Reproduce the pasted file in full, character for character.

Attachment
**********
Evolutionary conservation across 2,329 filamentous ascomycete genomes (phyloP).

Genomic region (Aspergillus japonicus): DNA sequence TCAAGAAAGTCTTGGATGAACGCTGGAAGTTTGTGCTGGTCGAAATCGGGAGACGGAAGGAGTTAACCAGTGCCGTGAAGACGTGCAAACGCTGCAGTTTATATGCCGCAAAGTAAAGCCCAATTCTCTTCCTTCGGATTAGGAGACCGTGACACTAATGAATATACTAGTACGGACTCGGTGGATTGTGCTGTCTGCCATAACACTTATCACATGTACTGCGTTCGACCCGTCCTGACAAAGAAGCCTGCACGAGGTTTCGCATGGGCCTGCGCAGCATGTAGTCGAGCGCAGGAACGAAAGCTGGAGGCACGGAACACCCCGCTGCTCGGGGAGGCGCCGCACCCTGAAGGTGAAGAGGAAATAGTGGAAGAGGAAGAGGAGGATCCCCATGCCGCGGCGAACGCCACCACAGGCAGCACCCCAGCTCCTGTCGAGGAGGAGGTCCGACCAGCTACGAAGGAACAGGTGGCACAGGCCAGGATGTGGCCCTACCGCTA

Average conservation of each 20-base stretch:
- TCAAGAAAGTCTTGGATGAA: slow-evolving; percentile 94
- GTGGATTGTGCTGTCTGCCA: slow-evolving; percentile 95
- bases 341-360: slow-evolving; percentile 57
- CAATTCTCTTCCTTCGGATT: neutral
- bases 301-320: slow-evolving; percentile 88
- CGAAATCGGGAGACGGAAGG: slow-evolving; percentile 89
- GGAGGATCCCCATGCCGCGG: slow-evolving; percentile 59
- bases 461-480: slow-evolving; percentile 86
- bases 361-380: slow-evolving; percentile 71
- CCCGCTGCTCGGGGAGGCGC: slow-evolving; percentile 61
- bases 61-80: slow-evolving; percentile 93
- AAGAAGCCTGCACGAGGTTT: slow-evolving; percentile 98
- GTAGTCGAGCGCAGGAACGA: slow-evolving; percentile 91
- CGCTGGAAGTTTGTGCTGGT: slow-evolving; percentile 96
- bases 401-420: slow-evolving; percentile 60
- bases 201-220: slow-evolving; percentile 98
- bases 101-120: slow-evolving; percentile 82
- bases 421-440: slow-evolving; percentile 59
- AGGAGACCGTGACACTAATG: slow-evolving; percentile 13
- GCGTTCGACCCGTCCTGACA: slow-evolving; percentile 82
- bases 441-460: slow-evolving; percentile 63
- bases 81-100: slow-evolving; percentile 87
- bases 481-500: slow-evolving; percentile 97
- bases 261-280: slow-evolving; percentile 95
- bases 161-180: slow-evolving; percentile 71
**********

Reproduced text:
Evolutionary conservation across 2,329 filamentous ascomycete genomes (phyloP).

Genomic region (Aspergillus japonicus): DNA sequence TCAAGAAAGTCTTGGATGAACGCTGGAAGTTTGTGCTGGTCGAAATCGGGAGACGGAAGGAGTTAACCAGTGCCGTGAAGACGTGCAAACGCTGCAGTTTATATGCCGCAAAGTAAAGCCCAATTCTCTTCCTTCGGATTAGGAGACCGTGACACTAATGAATATACTAGTACGGACTCGGTGGATTGTGCTGTCTGCCATAACACTTATCACATGTACTGCGTTCGACCCGTCCTGACAAAGAAGCCTGCACGAGGTTTCGCATGGGCCTGCGCAGCATGTAGTCGAGCGCAGGAACGAAAGCTGGAGGCACGGAACACCCCGCTGCTCGGGGAGGCGCCGCACCCTGAAGGTGAAGAGGAAATAGTGGAAGAGGAAGAGGAGGATCCCCATGCCGCGGCGAACGCCACCACAGGCAGCACCCCAGCTCCTGTCGAGGAGGAGGTCCGACCAGCTACGAAGGAACAGGTGGCACAGGCCAGGATGTGGCCCTACCGCTA

Average conservation of each 20-base stretch:
- TCAAGAAAGTCTTGGATGAA: slow-evolving; percentile 94
- GTGGATTGTGCTGTCTGCCA: slow-evolving; percentile 95
- bases 341-360: slow-evolving; percentile 57
- CAATTCTCTTCCTTCGGATT: neutral
- bases 301-320: slow-evolving; percentile 88
- CGAAATCGGGAGACGGAAGG: slow-evolving; percentile 89
- GGAGGATCCCCATGCCGCGG: slow-evolving; percentile 59
- bases 461-480: slow-evolving; percentile 86
- bases 361-380: slow-evolving; percentile 71
- CCCGCTGCTCGGGGAGGCGC: slow-evolving; percentile 61
- bases 61-80: slow-evolving; percentile 93
- AAGAAGCCTGCACGAGGTTT: slow-evolving; percentile 98
- GTAGTCGAGCGCAGGAACGA: slow-evolving; percentile 91
- CGCTGGAAGTTTGTGCTGGT: slow-evolving; percentile 96
- bases 401-420: slow-evolving; percentile 60
- bases 201-220: slow-evolving; percentile 98
- bases 101-120: slow-evolving; percentile 82
- bases 421-440: slow-evolving; percentile 59
- AGGAGACCGTGACACTAATG: slow-evolving; percentile 13
- GCGTTCGACCCGTCCTGACA: slow-evolving; percentile 82
- bases 441-460: slow-evolving; percentile 63
- bases 81-100: slow-evolving; percentile 87
- bases 481-500: slow-evolving; percentile 97
- bases 261-280: slow-evolving; percentile 95
- bases 161-180: slow-evolving; percentile 71